At some level, writing can be play.
As Sarah Ellis pointed out in her faculty Vermont College MFA lecture, play is the thing humans do with no pay-off in mind–the thing where the pleasure is in doing the thing itself…which doesn’t mean that play = easy.
Some of us work enormously hard at our play.
After the residency ended, I went to Maine for the wedding of a dear friend’s son. Toni has a powerful energy and skill for making things, and the crafting of that wedding, one homemade bit at a time, took a whole lot of hard playing for months. Ken coaxed exquisite flowers and plants out of the ground to help celebrate, which made me eager to see what had happened with my garden while I was in Vermont.
Well, weeds had happened.
I like weeds. The day after the wedding, Nancy and Jim and Franny and I went to the salt lands to look for birds–and I psent a lot of time looking at one of my favorite weeds: Queen Anne’s lace. But these weeds were pushing and pummelling my chosen plants.
My muscles are now super sore from all the bending and crouching and pulling of weeds. But the week’s hard work has also felt like play.
Can hard things be fun? I sometimes ask kids on school visits. We talk about musical instruments and reading a book that makes your brain hurt and also what it’s like to ache and sweat on a field. Thanks to the Olympics, many of us are thinking these days about bodies with their pinging muscles and burning lungs, with lactic acid delivering a whallop of pain. But humans choose to run and leap and dive and swim and pit their bodies against time and miles.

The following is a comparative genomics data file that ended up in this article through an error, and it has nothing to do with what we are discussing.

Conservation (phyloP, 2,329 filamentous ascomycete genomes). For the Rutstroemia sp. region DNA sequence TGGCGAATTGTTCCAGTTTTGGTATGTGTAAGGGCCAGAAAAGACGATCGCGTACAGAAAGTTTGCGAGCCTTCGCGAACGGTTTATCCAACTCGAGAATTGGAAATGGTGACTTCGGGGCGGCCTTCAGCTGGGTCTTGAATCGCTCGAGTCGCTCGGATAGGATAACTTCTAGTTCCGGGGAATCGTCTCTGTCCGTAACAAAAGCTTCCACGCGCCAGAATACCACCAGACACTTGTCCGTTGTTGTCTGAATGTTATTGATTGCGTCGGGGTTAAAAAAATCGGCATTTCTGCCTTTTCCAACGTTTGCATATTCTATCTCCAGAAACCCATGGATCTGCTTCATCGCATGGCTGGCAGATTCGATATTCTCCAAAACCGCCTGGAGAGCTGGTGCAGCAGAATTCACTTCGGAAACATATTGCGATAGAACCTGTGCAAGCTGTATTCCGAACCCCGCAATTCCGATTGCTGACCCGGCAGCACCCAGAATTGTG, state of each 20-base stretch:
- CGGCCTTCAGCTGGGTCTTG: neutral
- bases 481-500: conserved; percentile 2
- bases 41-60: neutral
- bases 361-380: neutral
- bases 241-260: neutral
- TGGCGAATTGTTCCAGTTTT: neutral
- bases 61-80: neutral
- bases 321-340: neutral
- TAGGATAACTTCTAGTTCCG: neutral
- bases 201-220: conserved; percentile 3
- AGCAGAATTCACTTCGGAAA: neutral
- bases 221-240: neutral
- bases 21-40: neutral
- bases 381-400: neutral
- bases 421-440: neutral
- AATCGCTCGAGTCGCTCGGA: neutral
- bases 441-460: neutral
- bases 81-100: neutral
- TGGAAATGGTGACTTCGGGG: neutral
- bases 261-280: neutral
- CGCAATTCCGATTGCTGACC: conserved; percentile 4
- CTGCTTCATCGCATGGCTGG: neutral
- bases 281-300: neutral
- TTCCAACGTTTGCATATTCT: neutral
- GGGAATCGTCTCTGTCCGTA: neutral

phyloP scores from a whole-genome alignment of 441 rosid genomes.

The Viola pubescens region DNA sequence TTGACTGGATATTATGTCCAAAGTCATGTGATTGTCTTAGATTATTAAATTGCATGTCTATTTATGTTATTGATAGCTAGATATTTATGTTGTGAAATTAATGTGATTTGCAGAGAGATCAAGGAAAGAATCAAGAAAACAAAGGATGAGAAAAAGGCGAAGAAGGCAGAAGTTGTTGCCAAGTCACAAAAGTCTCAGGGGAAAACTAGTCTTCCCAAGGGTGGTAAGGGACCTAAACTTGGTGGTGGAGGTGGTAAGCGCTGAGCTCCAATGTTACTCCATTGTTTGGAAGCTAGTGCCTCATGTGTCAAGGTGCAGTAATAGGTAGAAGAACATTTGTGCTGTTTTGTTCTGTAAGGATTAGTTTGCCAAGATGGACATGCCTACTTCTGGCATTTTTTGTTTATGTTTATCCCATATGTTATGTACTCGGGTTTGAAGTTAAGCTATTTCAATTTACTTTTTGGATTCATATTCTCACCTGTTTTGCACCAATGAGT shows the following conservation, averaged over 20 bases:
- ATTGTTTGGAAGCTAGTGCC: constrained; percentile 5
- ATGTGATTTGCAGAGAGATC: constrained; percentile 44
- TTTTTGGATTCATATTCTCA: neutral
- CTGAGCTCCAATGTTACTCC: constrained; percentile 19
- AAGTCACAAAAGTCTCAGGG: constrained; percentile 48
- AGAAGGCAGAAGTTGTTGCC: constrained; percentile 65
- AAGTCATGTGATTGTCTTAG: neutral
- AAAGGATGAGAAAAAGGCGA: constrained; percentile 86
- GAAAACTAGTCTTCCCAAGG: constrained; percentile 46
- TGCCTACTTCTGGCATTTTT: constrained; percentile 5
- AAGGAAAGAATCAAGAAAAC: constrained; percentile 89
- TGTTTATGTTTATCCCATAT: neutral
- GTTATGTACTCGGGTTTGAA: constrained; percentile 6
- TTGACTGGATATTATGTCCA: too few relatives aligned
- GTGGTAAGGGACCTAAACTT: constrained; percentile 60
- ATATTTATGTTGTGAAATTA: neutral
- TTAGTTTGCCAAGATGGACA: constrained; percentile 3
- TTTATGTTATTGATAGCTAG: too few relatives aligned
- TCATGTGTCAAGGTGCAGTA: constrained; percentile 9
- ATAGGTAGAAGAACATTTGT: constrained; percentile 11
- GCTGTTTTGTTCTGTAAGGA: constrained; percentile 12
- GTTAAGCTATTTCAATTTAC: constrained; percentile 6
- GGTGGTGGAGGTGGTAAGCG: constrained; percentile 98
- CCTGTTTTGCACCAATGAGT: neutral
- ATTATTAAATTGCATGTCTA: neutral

Humans choose to create art, putting in thousands of hours to capture the shapes and textures and effects that please them.
Humans choose to garden. Sometimes for food. Often for play–for the joy of the tendrils reaching out and all that life force under our hands.
Alas, the dry weather had shriveled a few of my plants to crisps. This woolly thyme was one of the first things I tried planting in Portland and when I left, the basket was bursting with life force.
When I got back?
I have to start completely over.
Of course I’m sad.
But playing–writing–gardening…such things take the ability to sink in and let the moments speak for themselves, doing something over and over until astonishing things come to life, things that surprise even us, their creators and planters.
2 thoughts on “Why write?”
This made me so sad! If it makes you feel better, my tomatoes got too big for their cages and just kind of flopped over… I still have huge, gorgeous tomatoes though.
Wowee. We have small oonching-along tomatoes, which I guess is the difference between the Midwest and the Pacific Northwest. Perhaps my next post will be on the benefits of starting over… :>